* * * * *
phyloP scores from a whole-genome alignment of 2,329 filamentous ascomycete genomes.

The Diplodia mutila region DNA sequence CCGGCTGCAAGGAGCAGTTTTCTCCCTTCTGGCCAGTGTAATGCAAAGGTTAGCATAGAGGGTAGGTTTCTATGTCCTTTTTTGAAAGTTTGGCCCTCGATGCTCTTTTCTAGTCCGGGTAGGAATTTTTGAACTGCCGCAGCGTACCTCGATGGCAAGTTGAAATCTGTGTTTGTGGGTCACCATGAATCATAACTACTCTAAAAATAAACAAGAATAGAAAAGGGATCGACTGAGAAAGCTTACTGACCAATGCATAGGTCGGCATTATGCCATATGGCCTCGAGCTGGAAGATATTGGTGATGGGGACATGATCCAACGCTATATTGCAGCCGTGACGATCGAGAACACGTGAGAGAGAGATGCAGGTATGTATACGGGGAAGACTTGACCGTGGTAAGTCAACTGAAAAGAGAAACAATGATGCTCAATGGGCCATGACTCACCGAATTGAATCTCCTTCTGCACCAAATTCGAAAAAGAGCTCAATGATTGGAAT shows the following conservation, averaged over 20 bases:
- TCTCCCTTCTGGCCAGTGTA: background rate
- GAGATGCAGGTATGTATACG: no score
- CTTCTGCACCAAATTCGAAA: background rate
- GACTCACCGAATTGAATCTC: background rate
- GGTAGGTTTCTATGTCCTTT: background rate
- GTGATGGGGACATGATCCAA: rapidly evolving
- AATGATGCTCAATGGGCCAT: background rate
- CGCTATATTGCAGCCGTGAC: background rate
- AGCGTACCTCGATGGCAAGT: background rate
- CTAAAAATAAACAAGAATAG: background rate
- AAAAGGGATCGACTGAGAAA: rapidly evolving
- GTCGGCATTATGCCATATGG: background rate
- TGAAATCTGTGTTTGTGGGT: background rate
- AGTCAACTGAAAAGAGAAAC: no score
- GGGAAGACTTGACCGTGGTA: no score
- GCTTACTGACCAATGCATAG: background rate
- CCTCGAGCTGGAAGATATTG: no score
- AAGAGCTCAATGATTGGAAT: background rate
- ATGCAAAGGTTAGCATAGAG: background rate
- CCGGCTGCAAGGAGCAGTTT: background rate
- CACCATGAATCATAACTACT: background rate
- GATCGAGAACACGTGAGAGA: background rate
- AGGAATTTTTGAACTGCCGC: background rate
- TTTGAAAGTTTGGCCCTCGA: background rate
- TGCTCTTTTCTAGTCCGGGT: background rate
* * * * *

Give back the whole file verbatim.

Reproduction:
phyloP scores from a whole-genome alignment of 2,329 filamentous ascomycete genomes.

The Diplodia mutila region DNA sequence CCGGCTGCAAGGAGCAGTTTTCTCCCTTCTGGCCAGTGTAATGCAAAGGTTAGCATAGAGGGTAGGTTTCTATGTCCTTTTTTGAAAGTTTGGCCCTCGATGCTCTTTTCTAGTCCGGGTAGGAATTTTTGAACTGCCGCAGCGTACCTCGATGGCAAGTTGAAATCTGTGTTTGTGGGTCACCATGAATCATAACTACTCTAAAAATAAACAAGAATAGAAAAGGGATCGACTGAGAAAGCTTACTGACCAATGCATAGGTCGGCATTATGCCATATGGCCTCGAGCTGGAAGATATTGGTGATGGGGACATGATCCAACGCTATATTGCAGCCGTGACGATCGAGAACACGTGAGAGAGAGATGCAGGTATGTATACGGGGAAGACTTGACCGTGGTAAGTCAACTGAAAAGAGAAACAATGATGCTCAATGGGCCATGACTCACCGAATTGAATCTCCTTCTGCACCAAATTCGAAAAAGAGCTCAATGATTGGAAT shows the following conservation, averaged over 20 bases:
- TCTCCCTTCTGGCCAGTGTA: background rate
- GAGATGCAGGTATGTATACG: no score
- CTTCTGCACCAAATTCGAAA: background rate
- GACTCACCGAATTGAATCTC: background rate
- GGTAGGTTTCTATGTCCTTT: background rate
- GTGATGGGGACATGATCCAA: rapidly evolving
- AATGATGCTCAATGGGCCAT: background rate
- CGCTATATTGCAGCCGTGAC: background rate
- AGCGTACCTCGATGGCAAGT: background rate
- CTAAAAATAAACAAGAATAG: background rate
- AAAAGGGATCGACTGAGAAA: rapidly evolving
- GTCGGCATTATGCCATATGG: background rate
- TGAAATCTGTGTTTGTGGGT: background rate
- AGTCAACTGAAAAGAGAAAC: no score
- GGGAAGACTTGACCGTGGTA: no score
- GCTTACTGACCAATGCATAG: background rate
- CCTCGAGCTGGAAGATATTG: no score
- AAGAGCTCAATGATTGGAAT: background rate
- ATGCAAAGGTTAGCATAGAG: background rate
- CCGGCTGCAAGGAGCAGTTT: background rate
- CACCATGAATCATAACTACT: background rate
- GATCGAGAACACGTGAGAGA: background rate
- AGGAATTTTTGAACTGCCGC: background rate
- TTTGAAAGTTTGGCCCTCGA: background rate
- TGCTCTTTTCTAGTCCGGGT: background rate